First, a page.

Drew Brees completed what may be the greatest individual achievement in an already legendary NFL career when the Saints quarterback became the NFL’s all-time passing yards leader, surpassing Peyton Manning’s 71,940 career yards.
With Hall of Fame staffers at the ready to escort the record-breaking ball to Canton, Ohio, the NFL honored Brees’ accomplishment with a short stoppage on Monday Night Football and Brees’ loyal New Orleans fans showered him in deserved praise. Brees holds his share of records in the league, but this one undoubtedly stands out.
While Brees enters what’s supposed to be the twilight of his career at 39 years of age, he’s remained one of the best quarterbacks in the league. His Saints are a strong force in the NFC, hungry to avenge last season’s heartbreaking playoff loss to Minnesota behind Brees’ elite play that’s shown no signs of fading.
Brees is no stranger to being overlooked. Overshadowed through his career by Tom Brady and Peyton Manning, the former second-round pick got replaced in his first NFL stop and won the Super Bowl as an underdog. Now, not only is he furthering his place on the Mount Rushmore of all-time quarterbacks, but he’s forming a career worthy of real consideration as the GOAT.
Brees has racked up more passing yards than any other quarterback in the history of a game that’s predicated Let’s take a closer look at where Brees ranks in the most important statistical categories for quarterbacks.
Here’s where Brees has some catching up to do — although not too much.
While he’s still ahead of these greats on a per-game basis, Brees still needs over 40 scores to catch The Sheriff’s unbelievable 539 career TD passes. This one could be complicated; Tom Brady just recently hit the 500-touchdown plateau, and holds the slightest edge over Brees.
Assuming both Brady and Brees have more than another season left in them to catch Peyton’s mark, this record will probably come down to whoever retires first.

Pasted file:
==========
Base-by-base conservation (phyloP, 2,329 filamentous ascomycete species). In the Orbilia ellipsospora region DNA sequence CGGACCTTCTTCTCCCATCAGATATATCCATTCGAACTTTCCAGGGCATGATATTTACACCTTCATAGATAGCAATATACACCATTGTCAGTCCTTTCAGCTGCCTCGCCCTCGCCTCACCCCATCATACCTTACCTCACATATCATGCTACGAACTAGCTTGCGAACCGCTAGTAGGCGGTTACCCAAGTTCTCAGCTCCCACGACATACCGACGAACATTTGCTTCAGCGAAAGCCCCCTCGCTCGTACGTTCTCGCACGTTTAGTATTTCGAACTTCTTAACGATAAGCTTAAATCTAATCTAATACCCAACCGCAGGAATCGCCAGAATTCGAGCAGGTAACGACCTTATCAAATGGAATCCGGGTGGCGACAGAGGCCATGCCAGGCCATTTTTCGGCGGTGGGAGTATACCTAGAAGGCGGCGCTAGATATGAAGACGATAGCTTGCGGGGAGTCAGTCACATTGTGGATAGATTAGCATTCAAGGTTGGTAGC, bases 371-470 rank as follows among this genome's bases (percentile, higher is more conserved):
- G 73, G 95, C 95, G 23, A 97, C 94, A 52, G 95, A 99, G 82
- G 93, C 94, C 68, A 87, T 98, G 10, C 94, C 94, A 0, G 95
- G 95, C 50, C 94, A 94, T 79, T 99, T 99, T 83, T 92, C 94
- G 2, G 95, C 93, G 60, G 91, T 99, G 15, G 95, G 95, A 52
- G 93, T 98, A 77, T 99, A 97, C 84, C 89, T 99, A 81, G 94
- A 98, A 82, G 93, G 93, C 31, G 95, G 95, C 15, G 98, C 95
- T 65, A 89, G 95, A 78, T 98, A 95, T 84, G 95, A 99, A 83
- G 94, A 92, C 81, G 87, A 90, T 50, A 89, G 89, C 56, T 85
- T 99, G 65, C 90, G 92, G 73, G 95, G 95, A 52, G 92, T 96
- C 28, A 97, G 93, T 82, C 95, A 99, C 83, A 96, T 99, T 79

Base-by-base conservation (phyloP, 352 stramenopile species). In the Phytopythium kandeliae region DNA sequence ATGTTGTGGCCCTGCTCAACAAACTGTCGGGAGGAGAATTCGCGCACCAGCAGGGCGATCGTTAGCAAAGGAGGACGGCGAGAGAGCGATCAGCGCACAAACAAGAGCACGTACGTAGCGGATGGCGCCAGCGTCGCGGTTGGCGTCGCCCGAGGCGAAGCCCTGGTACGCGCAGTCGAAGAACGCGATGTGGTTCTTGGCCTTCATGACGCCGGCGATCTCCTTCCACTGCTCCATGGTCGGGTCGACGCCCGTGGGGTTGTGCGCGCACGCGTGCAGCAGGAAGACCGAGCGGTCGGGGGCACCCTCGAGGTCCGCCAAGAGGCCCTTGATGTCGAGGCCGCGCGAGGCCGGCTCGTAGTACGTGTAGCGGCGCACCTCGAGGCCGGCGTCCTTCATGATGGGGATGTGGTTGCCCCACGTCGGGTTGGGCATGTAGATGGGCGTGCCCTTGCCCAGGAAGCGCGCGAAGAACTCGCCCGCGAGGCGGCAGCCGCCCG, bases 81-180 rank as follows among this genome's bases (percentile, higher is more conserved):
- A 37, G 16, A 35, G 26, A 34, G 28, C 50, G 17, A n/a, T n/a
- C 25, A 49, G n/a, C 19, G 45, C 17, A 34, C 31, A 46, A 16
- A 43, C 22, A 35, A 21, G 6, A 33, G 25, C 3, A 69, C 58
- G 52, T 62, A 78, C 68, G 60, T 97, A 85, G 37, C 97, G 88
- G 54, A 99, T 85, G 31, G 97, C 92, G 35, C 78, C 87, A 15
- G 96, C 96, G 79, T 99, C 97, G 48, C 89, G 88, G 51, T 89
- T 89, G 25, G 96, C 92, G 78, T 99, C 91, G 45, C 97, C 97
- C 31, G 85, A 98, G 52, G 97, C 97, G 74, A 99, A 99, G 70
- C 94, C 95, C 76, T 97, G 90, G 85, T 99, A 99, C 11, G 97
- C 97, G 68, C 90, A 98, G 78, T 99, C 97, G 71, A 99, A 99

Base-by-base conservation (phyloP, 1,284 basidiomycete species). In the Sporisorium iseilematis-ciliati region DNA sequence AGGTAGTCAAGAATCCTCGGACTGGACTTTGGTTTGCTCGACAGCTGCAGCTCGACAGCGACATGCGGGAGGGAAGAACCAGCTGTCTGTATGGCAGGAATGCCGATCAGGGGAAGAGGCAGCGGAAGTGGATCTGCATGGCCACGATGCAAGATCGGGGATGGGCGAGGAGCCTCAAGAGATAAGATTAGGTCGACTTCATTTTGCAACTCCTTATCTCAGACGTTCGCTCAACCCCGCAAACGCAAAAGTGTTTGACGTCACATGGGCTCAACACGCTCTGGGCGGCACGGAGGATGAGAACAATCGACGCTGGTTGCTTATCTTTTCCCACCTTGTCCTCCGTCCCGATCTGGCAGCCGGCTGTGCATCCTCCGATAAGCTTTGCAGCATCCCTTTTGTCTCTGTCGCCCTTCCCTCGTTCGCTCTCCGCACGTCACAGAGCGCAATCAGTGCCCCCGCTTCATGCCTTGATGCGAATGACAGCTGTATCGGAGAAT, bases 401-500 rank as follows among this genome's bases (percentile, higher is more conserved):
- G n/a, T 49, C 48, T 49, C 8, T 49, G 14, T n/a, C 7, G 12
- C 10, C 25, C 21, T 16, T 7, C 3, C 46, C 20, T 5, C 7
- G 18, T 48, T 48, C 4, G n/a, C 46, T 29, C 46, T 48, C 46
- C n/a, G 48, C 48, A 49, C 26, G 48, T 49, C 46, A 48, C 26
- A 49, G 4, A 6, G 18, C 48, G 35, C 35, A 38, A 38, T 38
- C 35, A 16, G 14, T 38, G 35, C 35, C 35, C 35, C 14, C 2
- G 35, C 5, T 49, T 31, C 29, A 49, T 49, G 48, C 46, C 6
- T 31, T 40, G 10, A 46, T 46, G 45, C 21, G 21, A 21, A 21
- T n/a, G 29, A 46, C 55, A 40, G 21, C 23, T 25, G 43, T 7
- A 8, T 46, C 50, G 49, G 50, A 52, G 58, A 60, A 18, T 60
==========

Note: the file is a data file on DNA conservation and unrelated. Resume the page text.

This may be the most “Drew Brees” statistic out there.
In NFL history, there have been nine 5,000-yard passing seasons. Drew Brees has five of them.
Cherish this stat while you can, of course. This season, there are eight quarterbacks on pace to reach 5,000 yards as of Week 5. The way that the passing game has evolved in the NFL lends itself to many more 5,000-yard seasons, but Brees will always be known as the trail-blazer for incredible yardage numbers at the position.
The record for most passing yards isn’t the only one that Brees shattered in this young 2018 season.
Earlier this season, he did the inevitable and passed Brett Favre to become the quarterback with the most all-time completions. While he’s more even with the likes of Manning and Brady in terms of touchdowns and yards, it’s obvious that Brees has been in more pass-heavy offenses to get such a separation in completions.
This era is rightfully known as the golden age of quarterbacks, and no piece of data can show that better than the top five for all-time passer rating.
Since this one is an average and not cumulative, you’ll see a greater mix of today’s QBs. Packers quarterback Aaron Rodgers leads the way, with Russell Wilson making for a bit of a surprise ahead of Brady and Tony Romo.
Unfortunately for Brees, there isn’t enough time to bolster his average passer rating that much — but sticking in the top five above the likes of Peyton is still quite a feat.
According to the NFL, quarterback is the only position in which the win-loss record is officially documented. Whether QB’s like it or not, they’re not remembered for the letters “TD”, but rather, “W.”
Brees has plenty of regular-season W’s to his credit, but he’s still a ways away from Brady and Manning. He would need well over 50 more dubs to threaten the record, and that’s tough to envision for a 39-year-old quarterback – no matter how good of shape he’s in.
Of course, it doesn’t help that that fellow at No. 1 is showing no signs of slowing down, either.